# can someone idiot proof this simple circuit?

Discussion in 'General Electronics Discussion' started by maark6000, Feb 8, 2012.

1. ### maark6000

23
0
Feb 8, 2012
I'm trying to build a device that will slowly turn a wheel, but I'd like it to be variable speed.

So I bought a simple turntable motor (45RPM @ 24 Vdc, 60mA - operates at 12Vdc at 1/2 speed. Drive motor - Mabuchi RS-380SH. 1.1" diameter x 1.67". Gearbox - Molon #CHM-2435-1. 2.75" x 3.00" x 0.57" Threaded mounting holes in four corners. 5/16" diameter shaft, flatted and splined.)

and I want to power it with a duracell 12V battery...

but I'm thinking that in order to control the speed of the motor, I should do it using this circuit kit:

http://www.electronickits.com/kit/complete/motor/ck1400.htm

Is that right? Am I missing anything? doing anything dumb?

Thanks!!!

2. ### jackorocko

1,284
1
Apr 4, 2010
You could use a potential divider (potentiometer) and drop part of the voltage before it gets to the motor. That is by far the easiest route.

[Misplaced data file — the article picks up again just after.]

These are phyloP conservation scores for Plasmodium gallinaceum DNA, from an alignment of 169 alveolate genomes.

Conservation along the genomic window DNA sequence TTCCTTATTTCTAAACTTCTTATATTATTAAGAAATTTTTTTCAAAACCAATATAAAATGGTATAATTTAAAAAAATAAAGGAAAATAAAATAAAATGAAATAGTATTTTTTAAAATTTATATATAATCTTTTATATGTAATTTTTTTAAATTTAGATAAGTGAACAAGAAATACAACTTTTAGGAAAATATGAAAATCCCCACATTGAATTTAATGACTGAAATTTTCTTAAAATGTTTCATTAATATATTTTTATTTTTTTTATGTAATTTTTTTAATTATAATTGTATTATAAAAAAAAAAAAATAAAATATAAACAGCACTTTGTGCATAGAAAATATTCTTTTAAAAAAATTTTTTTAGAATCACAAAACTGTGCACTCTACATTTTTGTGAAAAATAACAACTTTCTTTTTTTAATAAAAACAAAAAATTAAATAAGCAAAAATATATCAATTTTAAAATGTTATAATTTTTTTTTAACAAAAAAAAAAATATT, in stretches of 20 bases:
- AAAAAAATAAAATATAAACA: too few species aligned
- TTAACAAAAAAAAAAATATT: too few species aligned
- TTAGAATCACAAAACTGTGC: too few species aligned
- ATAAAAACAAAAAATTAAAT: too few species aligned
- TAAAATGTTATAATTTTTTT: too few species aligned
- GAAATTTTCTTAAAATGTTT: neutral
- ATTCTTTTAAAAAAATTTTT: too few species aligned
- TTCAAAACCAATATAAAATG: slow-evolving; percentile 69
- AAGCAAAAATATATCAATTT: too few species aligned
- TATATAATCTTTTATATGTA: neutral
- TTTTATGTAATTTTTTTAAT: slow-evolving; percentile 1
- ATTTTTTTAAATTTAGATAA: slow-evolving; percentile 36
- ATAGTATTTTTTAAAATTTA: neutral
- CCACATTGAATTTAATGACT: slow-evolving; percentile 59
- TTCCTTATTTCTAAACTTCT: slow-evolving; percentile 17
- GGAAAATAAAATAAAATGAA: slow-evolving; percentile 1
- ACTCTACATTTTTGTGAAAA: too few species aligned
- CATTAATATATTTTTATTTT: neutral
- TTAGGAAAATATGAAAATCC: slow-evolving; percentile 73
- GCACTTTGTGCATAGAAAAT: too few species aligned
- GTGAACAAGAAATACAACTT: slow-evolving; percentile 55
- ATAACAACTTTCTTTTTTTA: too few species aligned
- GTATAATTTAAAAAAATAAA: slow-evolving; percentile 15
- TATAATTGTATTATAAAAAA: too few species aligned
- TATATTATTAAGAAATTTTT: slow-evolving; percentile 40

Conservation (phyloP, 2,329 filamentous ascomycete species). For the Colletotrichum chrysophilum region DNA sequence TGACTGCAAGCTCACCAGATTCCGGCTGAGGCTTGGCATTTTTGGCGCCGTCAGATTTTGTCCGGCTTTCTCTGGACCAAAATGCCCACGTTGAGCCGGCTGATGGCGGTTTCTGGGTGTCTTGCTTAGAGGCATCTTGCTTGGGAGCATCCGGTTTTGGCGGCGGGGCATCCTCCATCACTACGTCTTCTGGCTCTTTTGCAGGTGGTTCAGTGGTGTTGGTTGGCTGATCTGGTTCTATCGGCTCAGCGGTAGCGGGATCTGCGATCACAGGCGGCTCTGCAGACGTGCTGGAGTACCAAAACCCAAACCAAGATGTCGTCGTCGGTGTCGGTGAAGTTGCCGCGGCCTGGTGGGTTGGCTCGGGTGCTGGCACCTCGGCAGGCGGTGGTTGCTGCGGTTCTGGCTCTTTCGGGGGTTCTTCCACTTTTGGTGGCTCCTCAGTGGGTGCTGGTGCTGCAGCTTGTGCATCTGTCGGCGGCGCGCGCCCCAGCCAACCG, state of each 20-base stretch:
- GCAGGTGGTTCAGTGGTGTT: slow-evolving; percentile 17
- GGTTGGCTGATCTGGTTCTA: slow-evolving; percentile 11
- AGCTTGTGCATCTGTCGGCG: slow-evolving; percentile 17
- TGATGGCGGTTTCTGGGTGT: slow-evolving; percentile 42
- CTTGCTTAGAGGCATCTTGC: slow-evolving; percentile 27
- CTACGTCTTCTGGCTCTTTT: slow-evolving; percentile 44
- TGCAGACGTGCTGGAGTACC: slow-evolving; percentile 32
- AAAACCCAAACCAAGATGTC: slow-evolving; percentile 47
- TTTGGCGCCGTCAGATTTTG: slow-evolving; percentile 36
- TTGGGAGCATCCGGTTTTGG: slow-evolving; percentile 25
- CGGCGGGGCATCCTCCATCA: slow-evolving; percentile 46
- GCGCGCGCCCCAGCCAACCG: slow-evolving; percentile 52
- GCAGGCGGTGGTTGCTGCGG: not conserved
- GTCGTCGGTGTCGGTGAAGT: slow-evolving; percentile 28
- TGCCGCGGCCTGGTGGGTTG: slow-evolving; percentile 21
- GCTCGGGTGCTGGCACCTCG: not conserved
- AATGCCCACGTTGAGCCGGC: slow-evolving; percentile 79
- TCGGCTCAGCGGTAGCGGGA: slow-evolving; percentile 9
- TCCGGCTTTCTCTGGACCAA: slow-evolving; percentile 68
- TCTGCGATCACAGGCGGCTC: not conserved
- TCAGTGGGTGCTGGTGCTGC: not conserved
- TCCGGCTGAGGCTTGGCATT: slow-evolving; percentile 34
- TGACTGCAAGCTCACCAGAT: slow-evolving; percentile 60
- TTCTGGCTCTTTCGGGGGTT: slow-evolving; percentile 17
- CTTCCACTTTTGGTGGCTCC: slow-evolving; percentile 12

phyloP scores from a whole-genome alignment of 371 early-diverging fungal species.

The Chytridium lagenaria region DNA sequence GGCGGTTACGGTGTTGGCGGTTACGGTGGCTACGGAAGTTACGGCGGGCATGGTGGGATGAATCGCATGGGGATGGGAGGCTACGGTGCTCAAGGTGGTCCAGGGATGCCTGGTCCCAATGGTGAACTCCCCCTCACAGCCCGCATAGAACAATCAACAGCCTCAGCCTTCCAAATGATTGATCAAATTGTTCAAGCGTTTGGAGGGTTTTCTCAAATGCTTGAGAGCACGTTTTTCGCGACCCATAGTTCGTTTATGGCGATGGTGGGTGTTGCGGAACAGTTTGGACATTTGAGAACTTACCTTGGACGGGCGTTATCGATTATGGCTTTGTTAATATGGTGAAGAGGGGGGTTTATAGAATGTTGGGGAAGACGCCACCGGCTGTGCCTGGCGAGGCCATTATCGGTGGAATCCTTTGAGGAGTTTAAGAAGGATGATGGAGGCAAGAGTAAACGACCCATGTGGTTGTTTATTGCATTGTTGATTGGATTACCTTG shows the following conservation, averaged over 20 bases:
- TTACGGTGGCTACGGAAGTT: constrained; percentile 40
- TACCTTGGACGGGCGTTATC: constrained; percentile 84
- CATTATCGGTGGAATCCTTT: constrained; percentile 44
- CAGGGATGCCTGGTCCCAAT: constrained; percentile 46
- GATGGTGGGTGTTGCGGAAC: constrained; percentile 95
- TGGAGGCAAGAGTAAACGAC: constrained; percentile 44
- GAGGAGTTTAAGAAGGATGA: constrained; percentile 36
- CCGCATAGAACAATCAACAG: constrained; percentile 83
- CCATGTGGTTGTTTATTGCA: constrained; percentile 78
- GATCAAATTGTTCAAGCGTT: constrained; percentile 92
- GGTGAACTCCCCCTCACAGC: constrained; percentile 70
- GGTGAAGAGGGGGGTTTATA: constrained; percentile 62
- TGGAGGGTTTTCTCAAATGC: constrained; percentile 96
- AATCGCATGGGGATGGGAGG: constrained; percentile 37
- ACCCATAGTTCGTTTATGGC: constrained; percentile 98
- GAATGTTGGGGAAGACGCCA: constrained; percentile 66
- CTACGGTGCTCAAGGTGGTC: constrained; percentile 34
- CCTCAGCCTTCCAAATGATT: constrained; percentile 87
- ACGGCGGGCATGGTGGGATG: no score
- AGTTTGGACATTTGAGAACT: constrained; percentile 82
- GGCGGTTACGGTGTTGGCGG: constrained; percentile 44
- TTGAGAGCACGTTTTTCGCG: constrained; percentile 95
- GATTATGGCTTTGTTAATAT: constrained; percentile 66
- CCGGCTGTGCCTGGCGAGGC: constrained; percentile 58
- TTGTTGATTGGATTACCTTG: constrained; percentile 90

Even if you dropped the full voltage across the resistor that is 12V * .06A = .72W
That means a 1/2W linear potentiometer is all you would need and they come pretty cheap.

Or you could use PWM as the module in your link does, which is more efficient. But that one in the link is overkill at 7A. You need 1/100th of that current.

#### Attached Files:

• ###### pot_divider.GIF
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3.8 KB
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Last edited: Feb 8, 2012
3. ### maark6000

23
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Feb 8, 2012
Got it. Guess I was over concerned about what stresses would be put on the motor with just a potentiometer. So the circuit would simply be from battery to pot, pot to motor, and back to battery? Nothing else required?

4. ### Resqueline

2,848
2
Jul 31, 2009
I don't quite understand what's going on there.
A Mabuchi RS-380SH is usually a 3-6V motor that has a mechanical shaft output of up to 40W. It also has a no-load electrical consumption of almost 5W.
That doesn't quite rhyme with 24V & 60mA (= 1.44W).

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Feb 8, 2012
6. ### Resqueline

2,848
2
Jul 31, 2009
Ok, it says the same as you, but it's hard to read the motor label on the picture. It could be a special hi-volt wound version. Still strange about the wattage though.
jacko's suggestion is cheap enough to try no matter what the outcome, but the PWM circuit should be bullet-proof no matter what.

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Jan 28, 2010
8. ### maark6000

23
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Feb 8, 2012
The label is even hard to read while holding it two feet in front of you.

RS-380SH
RD542/15 (although that slash could be a Y)